The Pari XT0 and Attack Organs

Photos and text by .

The following is a slightly edited version of a post to the Hammond Forum on July 2, 2005 :

Pictures of an Attack

The Pari Attack model was a really refined model compared to the older XT0. The layout of the electronics is really nice, and there was a very nice general layout of the whole unit which facilitates service. Due to the modular design, I would guess that the manufacturing process was not necessarily done at just one location, rather the different parts could be made elsewhere and put together in an assembly location.

  • The tonewheel-drum The “tone-wheel-drum”. The pins — up to eight for each drum — are the pickups, the coils are underneath close to the tone-wheels. The magnet is positioned on the side of the retainer for the pickups — it is the dark part visible in the photo — a steel plate is glued to the opposite side of the magnet, apparently to give a more uniform field. The white connector goes to the filter-board, which is mounted separately.
  • The generator drive pulley The pulley for the drive belt (a long O-ring.) The generator is driven from a Papst-motor.
  • The scanner drive pulley Pulley for the scanner. The scanner pulley is hidden behind the aluminum cover. The scanner detects the outputs from the phase-shift line (located elsewhere in the enclosure.) Note the use of a printed circuit board (PCB) (at far end of the scanner in the photo, with cut-off wiring.) The shaft of the scanner picked up the signal, and a carbon-ring surrounding the shaft conducted the scanned signal back into the scanner-amplification circuit, which is a bit different than the “normal” amplification circuit.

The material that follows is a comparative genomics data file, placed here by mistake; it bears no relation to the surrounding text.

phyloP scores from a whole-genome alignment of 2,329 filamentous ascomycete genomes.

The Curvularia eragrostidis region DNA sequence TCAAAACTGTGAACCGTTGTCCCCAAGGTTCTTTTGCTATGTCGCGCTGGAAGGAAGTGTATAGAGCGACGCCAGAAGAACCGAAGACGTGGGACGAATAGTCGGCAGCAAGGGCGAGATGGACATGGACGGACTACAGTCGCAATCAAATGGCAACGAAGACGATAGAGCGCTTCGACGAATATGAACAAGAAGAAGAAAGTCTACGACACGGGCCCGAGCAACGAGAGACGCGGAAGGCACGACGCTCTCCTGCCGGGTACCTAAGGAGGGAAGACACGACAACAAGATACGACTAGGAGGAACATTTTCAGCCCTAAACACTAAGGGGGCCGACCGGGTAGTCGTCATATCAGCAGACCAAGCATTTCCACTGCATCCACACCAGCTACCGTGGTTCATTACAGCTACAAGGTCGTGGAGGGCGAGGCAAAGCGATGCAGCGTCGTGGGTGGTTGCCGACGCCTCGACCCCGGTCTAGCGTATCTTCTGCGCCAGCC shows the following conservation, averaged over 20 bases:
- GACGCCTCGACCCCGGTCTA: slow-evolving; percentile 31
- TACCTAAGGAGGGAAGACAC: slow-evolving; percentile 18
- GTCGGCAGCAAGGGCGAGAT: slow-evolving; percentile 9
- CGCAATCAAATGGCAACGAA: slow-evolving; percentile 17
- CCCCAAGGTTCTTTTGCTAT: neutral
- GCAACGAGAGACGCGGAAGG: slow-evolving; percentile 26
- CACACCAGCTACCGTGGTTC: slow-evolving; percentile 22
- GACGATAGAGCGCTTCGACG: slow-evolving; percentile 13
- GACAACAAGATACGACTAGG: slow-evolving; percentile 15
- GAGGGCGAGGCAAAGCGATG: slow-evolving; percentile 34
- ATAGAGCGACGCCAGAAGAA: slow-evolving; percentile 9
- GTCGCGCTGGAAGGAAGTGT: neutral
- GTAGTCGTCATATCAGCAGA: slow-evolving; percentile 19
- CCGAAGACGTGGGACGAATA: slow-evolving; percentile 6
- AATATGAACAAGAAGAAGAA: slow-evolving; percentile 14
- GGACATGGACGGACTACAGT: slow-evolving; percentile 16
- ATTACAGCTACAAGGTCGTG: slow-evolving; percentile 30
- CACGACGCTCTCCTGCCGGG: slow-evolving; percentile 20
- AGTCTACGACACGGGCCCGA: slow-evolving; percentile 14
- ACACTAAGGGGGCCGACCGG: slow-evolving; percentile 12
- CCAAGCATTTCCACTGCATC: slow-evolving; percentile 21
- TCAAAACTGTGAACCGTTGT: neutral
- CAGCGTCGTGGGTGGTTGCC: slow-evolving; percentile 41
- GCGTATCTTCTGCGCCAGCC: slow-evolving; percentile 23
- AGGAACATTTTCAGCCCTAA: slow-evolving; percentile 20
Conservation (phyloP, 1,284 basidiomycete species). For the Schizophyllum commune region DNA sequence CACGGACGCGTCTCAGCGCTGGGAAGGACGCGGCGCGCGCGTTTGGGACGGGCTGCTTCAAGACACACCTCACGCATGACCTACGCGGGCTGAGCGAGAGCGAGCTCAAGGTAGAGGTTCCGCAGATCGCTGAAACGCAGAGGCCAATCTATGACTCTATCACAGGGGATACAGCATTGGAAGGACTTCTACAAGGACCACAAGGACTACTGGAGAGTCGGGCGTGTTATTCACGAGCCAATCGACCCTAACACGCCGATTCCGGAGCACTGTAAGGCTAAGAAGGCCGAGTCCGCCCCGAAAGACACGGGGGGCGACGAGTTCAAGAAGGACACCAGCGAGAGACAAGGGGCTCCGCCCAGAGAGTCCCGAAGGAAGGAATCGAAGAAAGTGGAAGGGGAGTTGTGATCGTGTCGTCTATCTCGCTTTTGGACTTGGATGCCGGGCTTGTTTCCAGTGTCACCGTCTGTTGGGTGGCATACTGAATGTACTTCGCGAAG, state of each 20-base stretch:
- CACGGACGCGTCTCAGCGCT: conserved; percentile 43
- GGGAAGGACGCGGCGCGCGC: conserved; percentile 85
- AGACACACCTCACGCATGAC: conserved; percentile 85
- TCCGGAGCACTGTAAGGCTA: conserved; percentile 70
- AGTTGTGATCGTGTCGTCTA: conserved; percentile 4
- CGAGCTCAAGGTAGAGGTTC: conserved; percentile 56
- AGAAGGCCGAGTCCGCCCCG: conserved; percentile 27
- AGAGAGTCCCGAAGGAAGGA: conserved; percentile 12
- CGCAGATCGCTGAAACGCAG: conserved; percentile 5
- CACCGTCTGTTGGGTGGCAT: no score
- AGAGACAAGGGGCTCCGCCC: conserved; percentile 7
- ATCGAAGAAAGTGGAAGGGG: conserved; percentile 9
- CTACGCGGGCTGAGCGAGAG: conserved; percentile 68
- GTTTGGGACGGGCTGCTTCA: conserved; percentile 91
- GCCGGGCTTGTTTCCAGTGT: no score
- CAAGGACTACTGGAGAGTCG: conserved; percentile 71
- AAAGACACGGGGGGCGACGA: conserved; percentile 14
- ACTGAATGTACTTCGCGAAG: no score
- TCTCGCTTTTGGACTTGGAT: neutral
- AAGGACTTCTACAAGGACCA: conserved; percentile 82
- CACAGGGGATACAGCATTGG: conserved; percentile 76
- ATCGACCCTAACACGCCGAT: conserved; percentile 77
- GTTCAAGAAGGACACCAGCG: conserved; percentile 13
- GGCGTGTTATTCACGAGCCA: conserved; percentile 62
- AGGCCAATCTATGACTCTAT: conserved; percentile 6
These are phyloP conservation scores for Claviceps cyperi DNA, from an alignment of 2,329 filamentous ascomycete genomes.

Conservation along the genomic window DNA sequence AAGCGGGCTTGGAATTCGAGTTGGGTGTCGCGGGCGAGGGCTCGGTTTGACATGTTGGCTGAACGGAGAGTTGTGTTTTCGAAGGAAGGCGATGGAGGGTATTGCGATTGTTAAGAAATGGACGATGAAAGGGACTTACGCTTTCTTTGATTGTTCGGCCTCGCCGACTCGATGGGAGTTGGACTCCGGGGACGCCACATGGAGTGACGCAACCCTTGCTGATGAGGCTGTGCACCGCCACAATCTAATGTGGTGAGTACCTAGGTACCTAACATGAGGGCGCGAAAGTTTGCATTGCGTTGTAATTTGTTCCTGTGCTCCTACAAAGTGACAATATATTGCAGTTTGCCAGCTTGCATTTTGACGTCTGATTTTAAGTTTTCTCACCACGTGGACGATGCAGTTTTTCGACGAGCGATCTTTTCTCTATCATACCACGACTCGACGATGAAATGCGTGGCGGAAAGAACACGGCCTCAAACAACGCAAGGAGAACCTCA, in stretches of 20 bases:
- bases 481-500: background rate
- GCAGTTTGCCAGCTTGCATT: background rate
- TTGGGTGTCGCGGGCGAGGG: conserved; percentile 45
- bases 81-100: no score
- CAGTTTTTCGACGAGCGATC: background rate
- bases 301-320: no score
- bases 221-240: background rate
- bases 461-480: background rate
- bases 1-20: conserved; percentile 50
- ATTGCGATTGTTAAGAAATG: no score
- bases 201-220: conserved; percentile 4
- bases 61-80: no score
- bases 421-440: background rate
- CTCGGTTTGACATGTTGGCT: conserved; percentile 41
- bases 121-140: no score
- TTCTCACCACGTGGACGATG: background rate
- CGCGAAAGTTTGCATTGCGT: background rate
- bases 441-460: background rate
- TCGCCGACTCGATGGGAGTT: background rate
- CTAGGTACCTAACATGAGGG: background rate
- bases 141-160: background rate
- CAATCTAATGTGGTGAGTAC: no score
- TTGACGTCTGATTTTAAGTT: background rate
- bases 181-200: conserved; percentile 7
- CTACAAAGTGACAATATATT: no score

• Broken generator drive gear The misery of the PARI. The rest of the generator is silent.
  • The whole generator, bottom view The whole generator, bottom view.
  • Drawbars The draw-bar section.
  • Pedal control tablets The pedal control tablets.
  • Percussion control tablets The percussion control tablets. Note the choice of three harmonics for percussion.
  • Vibrato control tablets The vibrato control tablets.
  • Volume & Brilliance tablets The volume and brilliance control tabs.
  • Drawbar section The draw-bar section. The draw-bars operate as voltage-dividers, built up with fixed resistors in steps corresponding to the figures on the draw-bars (While Hammond used a more expensive solution (resulting in lower noise) with tapped transformers from the M series and up, the cheaper Hammonds, L100 and P100, used the resistive divider solution, like the Pari.)
  • An overview of the electronics An overview of the whole electronics.